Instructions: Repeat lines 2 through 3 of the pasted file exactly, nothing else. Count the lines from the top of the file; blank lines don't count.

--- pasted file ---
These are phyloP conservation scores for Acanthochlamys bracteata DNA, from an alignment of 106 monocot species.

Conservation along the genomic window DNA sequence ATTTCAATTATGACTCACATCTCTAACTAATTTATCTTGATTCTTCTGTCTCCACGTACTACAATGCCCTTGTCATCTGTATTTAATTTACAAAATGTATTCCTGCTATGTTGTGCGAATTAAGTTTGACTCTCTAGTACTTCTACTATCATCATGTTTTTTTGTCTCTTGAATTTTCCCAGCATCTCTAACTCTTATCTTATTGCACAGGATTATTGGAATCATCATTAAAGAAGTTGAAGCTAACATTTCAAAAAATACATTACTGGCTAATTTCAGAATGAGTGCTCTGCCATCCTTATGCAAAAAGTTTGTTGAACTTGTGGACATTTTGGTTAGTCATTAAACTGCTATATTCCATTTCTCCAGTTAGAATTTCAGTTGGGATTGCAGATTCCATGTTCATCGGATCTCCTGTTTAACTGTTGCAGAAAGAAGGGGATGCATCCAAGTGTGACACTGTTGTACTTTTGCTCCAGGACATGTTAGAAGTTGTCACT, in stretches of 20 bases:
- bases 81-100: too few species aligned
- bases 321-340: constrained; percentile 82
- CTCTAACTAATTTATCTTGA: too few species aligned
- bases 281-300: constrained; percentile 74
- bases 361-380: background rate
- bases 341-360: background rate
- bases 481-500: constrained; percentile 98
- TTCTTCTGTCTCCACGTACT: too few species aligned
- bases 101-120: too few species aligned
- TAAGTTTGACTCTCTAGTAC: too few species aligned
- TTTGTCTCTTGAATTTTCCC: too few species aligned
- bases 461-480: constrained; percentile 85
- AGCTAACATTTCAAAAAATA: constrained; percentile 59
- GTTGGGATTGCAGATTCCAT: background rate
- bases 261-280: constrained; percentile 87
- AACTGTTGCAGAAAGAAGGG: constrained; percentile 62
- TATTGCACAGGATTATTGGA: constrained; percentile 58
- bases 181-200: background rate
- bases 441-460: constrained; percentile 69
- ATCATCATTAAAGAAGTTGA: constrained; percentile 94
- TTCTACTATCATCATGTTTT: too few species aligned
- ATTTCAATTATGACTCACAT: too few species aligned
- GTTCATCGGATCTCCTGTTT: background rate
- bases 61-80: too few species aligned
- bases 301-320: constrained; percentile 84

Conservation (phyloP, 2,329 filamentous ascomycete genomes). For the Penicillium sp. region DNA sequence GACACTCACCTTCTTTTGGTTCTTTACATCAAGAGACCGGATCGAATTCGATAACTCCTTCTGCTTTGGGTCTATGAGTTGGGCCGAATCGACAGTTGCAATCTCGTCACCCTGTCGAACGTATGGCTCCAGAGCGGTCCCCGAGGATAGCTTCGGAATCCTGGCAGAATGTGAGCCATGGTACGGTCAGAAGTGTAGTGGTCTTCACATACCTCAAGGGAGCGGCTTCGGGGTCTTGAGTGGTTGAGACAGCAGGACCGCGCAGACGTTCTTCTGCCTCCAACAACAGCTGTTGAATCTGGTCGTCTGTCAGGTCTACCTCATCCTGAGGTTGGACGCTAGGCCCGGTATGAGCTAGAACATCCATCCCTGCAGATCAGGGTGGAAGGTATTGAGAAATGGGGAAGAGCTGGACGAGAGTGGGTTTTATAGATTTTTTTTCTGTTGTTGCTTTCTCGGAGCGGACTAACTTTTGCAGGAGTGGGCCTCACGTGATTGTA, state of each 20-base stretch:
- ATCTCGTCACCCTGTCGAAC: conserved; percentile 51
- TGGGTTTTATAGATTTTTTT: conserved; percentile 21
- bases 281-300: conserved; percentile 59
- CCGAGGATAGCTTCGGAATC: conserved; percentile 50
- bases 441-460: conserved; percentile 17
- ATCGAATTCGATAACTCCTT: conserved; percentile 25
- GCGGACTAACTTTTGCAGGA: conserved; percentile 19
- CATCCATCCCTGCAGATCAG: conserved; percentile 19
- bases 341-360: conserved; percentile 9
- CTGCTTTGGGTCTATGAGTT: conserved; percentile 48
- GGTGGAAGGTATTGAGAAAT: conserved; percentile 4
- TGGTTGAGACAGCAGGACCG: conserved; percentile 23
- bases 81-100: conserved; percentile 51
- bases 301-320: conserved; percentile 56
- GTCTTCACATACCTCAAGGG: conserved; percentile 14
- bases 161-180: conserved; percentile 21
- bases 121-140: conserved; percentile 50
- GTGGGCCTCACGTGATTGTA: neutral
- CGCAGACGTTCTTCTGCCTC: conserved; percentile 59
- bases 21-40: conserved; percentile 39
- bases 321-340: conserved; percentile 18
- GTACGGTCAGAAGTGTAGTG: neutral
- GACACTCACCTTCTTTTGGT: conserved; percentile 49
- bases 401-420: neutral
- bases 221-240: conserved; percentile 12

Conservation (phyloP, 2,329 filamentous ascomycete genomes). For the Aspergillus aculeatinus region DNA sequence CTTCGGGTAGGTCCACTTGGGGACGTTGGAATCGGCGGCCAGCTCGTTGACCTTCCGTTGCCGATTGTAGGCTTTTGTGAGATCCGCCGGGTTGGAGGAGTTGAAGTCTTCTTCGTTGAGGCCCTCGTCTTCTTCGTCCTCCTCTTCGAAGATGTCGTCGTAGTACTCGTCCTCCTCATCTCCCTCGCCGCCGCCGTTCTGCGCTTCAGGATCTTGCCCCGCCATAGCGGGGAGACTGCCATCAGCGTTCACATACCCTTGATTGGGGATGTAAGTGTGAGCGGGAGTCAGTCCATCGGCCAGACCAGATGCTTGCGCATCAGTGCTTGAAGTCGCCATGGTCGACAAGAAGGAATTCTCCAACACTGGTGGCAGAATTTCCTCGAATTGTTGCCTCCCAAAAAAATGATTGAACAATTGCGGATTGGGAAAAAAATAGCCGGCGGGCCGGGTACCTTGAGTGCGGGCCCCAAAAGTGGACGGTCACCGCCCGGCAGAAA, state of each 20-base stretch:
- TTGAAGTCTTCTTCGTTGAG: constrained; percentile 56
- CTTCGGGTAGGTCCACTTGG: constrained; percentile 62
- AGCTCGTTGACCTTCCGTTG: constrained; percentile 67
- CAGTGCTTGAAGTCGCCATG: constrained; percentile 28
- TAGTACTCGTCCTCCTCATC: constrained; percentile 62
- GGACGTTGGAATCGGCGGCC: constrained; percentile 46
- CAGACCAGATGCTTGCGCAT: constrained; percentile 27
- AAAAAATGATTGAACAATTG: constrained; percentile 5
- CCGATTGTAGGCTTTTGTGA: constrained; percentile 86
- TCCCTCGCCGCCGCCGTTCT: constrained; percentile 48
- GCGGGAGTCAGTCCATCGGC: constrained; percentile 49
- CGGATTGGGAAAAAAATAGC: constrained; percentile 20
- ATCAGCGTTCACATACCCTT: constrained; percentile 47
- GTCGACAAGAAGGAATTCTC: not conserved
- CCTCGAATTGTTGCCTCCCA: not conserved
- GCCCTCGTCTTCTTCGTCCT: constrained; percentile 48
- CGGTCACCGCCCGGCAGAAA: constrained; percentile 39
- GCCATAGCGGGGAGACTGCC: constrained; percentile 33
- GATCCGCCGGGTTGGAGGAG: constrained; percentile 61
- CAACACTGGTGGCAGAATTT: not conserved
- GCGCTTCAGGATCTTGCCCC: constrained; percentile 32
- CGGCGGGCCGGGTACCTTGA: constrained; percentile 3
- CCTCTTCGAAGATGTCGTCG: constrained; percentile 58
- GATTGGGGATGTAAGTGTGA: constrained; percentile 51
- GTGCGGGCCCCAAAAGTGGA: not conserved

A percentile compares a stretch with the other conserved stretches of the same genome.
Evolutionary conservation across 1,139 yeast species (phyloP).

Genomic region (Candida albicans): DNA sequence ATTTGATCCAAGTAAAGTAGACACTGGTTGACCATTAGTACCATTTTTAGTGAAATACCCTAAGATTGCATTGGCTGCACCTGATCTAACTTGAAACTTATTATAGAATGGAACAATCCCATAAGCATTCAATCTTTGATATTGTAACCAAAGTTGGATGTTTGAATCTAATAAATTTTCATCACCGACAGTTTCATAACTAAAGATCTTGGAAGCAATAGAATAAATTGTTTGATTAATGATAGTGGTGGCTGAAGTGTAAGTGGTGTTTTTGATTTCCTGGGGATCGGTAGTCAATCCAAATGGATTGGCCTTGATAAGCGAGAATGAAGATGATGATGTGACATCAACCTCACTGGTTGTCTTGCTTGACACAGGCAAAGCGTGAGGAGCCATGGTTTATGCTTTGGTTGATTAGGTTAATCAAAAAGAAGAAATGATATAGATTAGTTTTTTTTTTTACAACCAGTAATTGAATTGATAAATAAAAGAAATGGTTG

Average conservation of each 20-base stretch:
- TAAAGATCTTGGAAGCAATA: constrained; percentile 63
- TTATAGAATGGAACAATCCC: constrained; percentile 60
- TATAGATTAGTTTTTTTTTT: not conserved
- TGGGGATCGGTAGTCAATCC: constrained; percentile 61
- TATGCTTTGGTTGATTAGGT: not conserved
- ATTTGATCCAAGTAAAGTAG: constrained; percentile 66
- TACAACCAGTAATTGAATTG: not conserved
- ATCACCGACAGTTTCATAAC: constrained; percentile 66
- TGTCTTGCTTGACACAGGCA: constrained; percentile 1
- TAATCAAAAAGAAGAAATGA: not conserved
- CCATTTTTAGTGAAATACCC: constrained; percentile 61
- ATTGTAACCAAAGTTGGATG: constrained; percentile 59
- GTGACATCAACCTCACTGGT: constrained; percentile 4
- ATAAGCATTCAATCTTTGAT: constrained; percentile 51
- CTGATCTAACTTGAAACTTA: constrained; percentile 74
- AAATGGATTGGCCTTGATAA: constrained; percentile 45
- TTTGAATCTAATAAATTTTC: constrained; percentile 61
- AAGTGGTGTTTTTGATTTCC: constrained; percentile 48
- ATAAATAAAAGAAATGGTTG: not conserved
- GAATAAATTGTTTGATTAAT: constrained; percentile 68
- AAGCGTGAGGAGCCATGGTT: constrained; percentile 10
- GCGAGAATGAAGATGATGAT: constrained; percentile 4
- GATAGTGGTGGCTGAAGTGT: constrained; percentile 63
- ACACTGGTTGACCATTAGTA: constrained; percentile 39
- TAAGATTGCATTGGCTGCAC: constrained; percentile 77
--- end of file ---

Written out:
Conservation along the genomic window DNA sequence ATTTCAATTATGACTCACATCTCTAACTAATTTATCTTGATTCTTCTGTCTCCACGTACTACAATGCCCTTGTCATCTGTATTTAATTTACAAAATGTATTCCTGCTATGTTGTGCGAATTAAGTTTGACTCTCTAGTACTTCTACTATCATCATGTTTTTTTGTCTCTTGAATTTTCCCAGCATCTCTAACTCTTATCTTATTGCACAGGATTATTGGAATCATCATTAAAGAAGTTGAAGCTAACATTTCAAAAAATACATTACTGGCTAATTTCAGAATGAGTGCTCTGCCATCCTTATGCAAAAAGTTTGTTGAACTTGTGGACATTTTGGTTAGTCATTAAACTGCTATATTCCATTTCTCCAGTTAGAATTTCAGTTGGGATTGCAGATTCCATGTTCATCGGATCTCCTGTTTAACTGTTGCAGAAAGAAGGGGATGCATCCAAGTGTGACACTGTTGTACTTTTGCTCCAGGACATGTTAGAAGTTGTCACT, in stretches of 20 bases:
- bases 81-100: too few species aligned